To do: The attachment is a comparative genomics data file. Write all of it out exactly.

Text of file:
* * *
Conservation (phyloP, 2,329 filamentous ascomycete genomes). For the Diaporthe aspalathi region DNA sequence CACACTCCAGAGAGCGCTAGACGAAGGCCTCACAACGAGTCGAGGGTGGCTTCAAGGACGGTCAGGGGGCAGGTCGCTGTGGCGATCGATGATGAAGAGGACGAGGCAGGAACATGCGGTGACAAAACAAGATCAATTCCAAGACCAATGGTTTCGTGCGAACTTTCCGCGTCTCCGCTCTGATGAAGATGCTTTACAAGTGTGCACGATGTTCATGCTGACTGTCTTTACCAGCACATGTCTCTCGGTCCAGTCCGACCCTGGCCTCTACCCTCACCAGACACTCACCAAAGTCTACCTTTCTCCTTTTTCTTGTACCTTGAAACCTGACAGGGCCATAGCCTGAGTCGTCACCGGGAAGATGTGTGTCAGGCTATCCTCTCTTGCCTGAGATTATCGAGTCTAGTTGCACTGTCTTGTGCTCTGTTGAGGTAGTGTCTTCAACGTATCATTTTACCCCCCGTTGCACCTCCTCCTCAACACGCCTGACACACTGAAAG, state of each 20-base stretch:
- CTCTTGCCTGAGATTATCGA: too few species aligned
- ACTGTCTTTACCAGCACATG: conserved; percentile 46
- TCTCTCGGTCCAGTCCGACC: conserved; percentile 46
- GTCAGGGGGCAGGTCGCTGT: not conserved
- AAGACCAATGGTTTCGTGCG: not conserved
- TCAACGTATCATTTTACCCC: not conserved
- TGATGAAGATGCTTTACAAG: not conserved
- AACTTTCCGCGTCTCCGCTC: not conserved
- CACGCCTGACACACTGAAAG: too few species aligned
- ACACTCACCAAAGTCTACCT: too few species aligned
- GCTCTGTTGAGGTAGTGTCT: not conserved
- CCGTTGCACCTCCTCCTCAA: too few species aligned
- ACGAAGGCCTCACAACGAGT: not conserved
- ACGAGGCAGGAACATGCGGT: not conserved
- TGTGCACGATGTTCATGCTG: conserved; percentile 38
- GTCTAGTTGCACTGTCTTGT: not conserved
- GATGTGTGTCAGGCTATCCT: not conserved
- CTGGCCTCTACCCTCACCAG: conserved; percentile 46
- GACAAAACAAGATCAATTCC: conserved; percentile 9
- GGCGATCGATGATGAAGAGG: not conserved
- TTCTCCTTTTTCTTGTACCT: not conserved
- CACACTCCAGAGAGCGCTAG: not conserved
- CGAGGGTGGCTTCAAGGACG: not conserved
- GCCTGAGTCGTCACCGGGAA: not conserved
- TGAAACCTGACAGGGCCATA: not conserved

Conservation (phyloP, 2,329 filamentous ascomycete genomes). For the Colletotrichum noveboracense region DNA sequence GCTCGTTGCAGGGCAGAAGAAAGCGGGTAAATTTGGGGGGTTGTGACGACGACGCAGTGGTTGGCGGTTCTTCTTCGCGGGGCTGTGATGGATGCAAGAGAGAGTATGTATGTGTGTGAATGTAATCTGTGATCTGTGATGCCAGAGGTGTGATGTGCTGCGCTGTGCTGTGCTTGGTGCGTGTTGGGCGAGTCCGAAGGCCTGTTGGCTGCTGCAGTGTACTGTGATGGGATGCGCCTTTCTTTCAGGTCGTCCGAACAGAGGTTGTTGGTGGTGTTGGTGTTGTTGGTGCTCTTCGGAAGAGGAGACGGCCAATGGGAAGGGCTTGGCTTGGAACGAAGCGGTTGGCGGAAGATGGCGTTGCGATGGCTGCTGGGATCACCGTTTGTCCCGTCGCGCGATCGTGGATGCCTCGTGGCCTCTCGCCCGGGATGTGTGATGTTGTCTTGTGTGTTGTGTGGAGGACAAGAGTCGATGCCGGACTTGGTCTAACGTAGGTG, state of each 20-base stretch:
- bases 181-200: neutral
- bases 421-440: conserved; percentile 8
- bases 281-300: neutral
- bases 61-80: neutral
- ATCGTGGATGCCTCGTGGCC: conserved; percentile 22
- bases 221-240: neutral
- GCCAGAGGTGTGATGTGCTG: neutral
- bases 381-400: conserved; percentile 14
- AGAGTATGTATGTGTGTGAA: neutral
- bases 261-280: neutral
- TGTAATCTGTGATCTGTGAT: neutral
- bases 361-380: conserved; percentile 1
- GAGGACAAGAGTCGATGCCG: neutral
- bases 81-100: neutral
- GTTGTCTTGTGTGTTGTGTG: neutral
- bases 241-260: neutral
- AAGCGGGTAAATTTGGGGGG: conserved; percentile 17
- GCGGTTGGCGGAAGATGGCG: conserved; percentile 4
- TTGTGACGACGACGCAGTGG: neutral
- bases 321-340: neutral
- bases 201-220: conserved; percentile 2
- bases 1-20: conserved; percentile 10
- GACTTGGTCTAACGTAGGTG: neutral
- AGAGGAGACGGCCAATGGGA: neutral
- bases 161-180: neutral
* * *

Conservation (phyloP, 2,329 filamentous ascomycete genomes). For the Diaporthe aspalathi region DNA sequence CACACTCCAGAGAGCGCTAGACGAAGGCCTCACAACGAGTCGAGGGTGGCTTCAAGGACGGTCAGGGGGCAGGTCGCTGTGGCGATCGATGATGAAGAGGACGAGGCAGGAACATGCGGTGACAAAACAAGATCAATTCCAAGACCAATGGTTTCGTGCGAACTTTCCGCGTCTCCGCTCTGATGAAGATGCTTTACAAGTGTGCACGATGTTCATGCTGACTGTCTTTACCAGCACATGTCTCTCGGTCCAGTCCGACCCTGGCCTCTACCCTCACCAGACACTCACCAAAGTCTACCTTTCTCCTTTTTCTTGTACCTTGAAACCTGACAGGGCCATAGCCTGAGTCGTCACCGGGAAGATGTGTGTCAGGCTATCCTCTCTTGCCTGAGATTATCGAGTCTAGTTGCACTGTCTTGTGCTCTGTTGAGGTAGTGTCTTCAACGTATCATTTTACCCCCCGTTGCACCTCCTCCTCAACACGCCTGACACACTGAAAG, state of each 20-base stretch:
- CTCTTGCCTGAGATTATCGA: too few species aligned
- ACTGTCTTTACCAGCACATG: conserved; percentile 46
- TCTCTCGGTCCAGTCCGACC: conserved; percentile 46
- GTCAGGGGGCAGGTCGCTGT: not conserved
- AAGACCAATGGTTTCGTGCG: not conserved
- TCAACGTATCATTTTACCCC: not conserved
- TGATGAAGATGCTTTACAAG: not conserved
- AACTTTCCGCGTCTCCGCTC: not conserved
- CACGCCTGACACACTGAAAG: too few species aligned
- ACACTCACCAAAGTCTACCT: too few species aligned
- GCTCTGTTGAGGTAGTGTCT: not conserved
- CCGTTGCACCTCCTCCTCAA: too few species aligned
- ACGAAGGCCTCACAACGAGT: not conserved
- ACGAGGCAGGAACATGCGGT: not conserved
- TGTGCACGATGTTCATGCTG: conserved; percentile 38
- GTCTAGTTGCACTGTCTTGT: not conserved
- GATGTGTGTCAGGCTATCCT: not conserved
- CTGGCCTCTACCCTCACCAG: conserved; percentile 46
- GACAAAACAAGATCAATTCC: conserved; percentile 9
- GGCGATCGATGATGAAGAGG: not conserved
- TTCTCCTTTTTCTTGTACCT: not conserved
- CACACTCCAGAGAGCGCTAG: not conserved
- CGAGGGTGGCTTCAAGGACG: not conserved
- GCCTGAGTCGTCACCGGGAA: not conserved
- TGAAACCTGACAGGGCCATA: not conserved

Conservation (phyloP, 2,329 filamentous ascomycete genomes). For the Colletotrichum noveboracense region DNA sequence GCTCGTTGCAGGGCAGAAGAAAGCGGGTAAATTTGGGGGGTTGTGACGACGACGCAGTGGTTGGCGGTTCTTCTTCGCGGGGCTGTGATGGATGCAAGAGAGAGTATGTATGTGTGTGAATGTAATCTGTGATCTGTGATGCCAGAGGTGTGATGTGCTGCGCTGTGCTGTGCTTGGTGCGTGTTGGGCGAGTCCGAAGGCCTGTTGGCTGCTGCAGTGTACTGTGATGGGATGCGCCTTTCTTTCAGGTCGTCCGAACAGAGGTTGTTGGTGGTGTTGGTGTTGTTGGTGCTCTTCGGAAGAGGAGACGGCCAATGGGAAGGGCTTGGCTTGGAACGAAGCGGTTGGCGGAAGATGGCGTTGCGATGGCTGCTGGGATCACCGTTTGTCCCGTCGCGCGATCGTGGATGCCTCGTGGCCTCTCGCCCGGGATGTGTGATGTTGTCTTGTGTGTTGTGTGGAGGACAAGAGTCGATGCCGGACTTGGTCTAACGTAGGTG, state of each 20-base stretch:
- bases 181-200: neutral
- bases 421-440: conserved; percentile 8
- bases 281-300: neutral
- bases 61-80: neutral
- ATCGTGGATGCCTCGTGGCC: conserved; percentile 22
- bases 221-240: neutral
- GCCAGAGGTGTGATGTGCTG: neutral
- bases 381-400: conserved; percentile 14
- AGAGTATGTATGTGTGTGAA: neutral
- bases 261-280: neutral
- TGTAATCTGTGATCTGTGAT: neutral
- bases 361-380: conserved; percentile 1
- GAGGACAAGAGTCGATGCCG: neutral
- bases 81-100: neutral
- GTTGTCTTGTGTGTTGTGTG: neutral
- bases 241-260: neutral
- AAGCGGGTAAATTTGGGGGG: conserved; percentile 17
- GCGGTTGGCGGAAGATGGCG: conserved; percentile 4
- TTGTGACGACGACGCAGTGG: neutral
- bases 321-340: neutral
- bases 201-220: conserved; percentile 2
- bases 1-20: conserved; percentile 10
- GACTTGGTCTAACGTAGGTG: neutral
- AGAGGAGACGGCCAATGGGA: neutral
- bases 161-180: neutral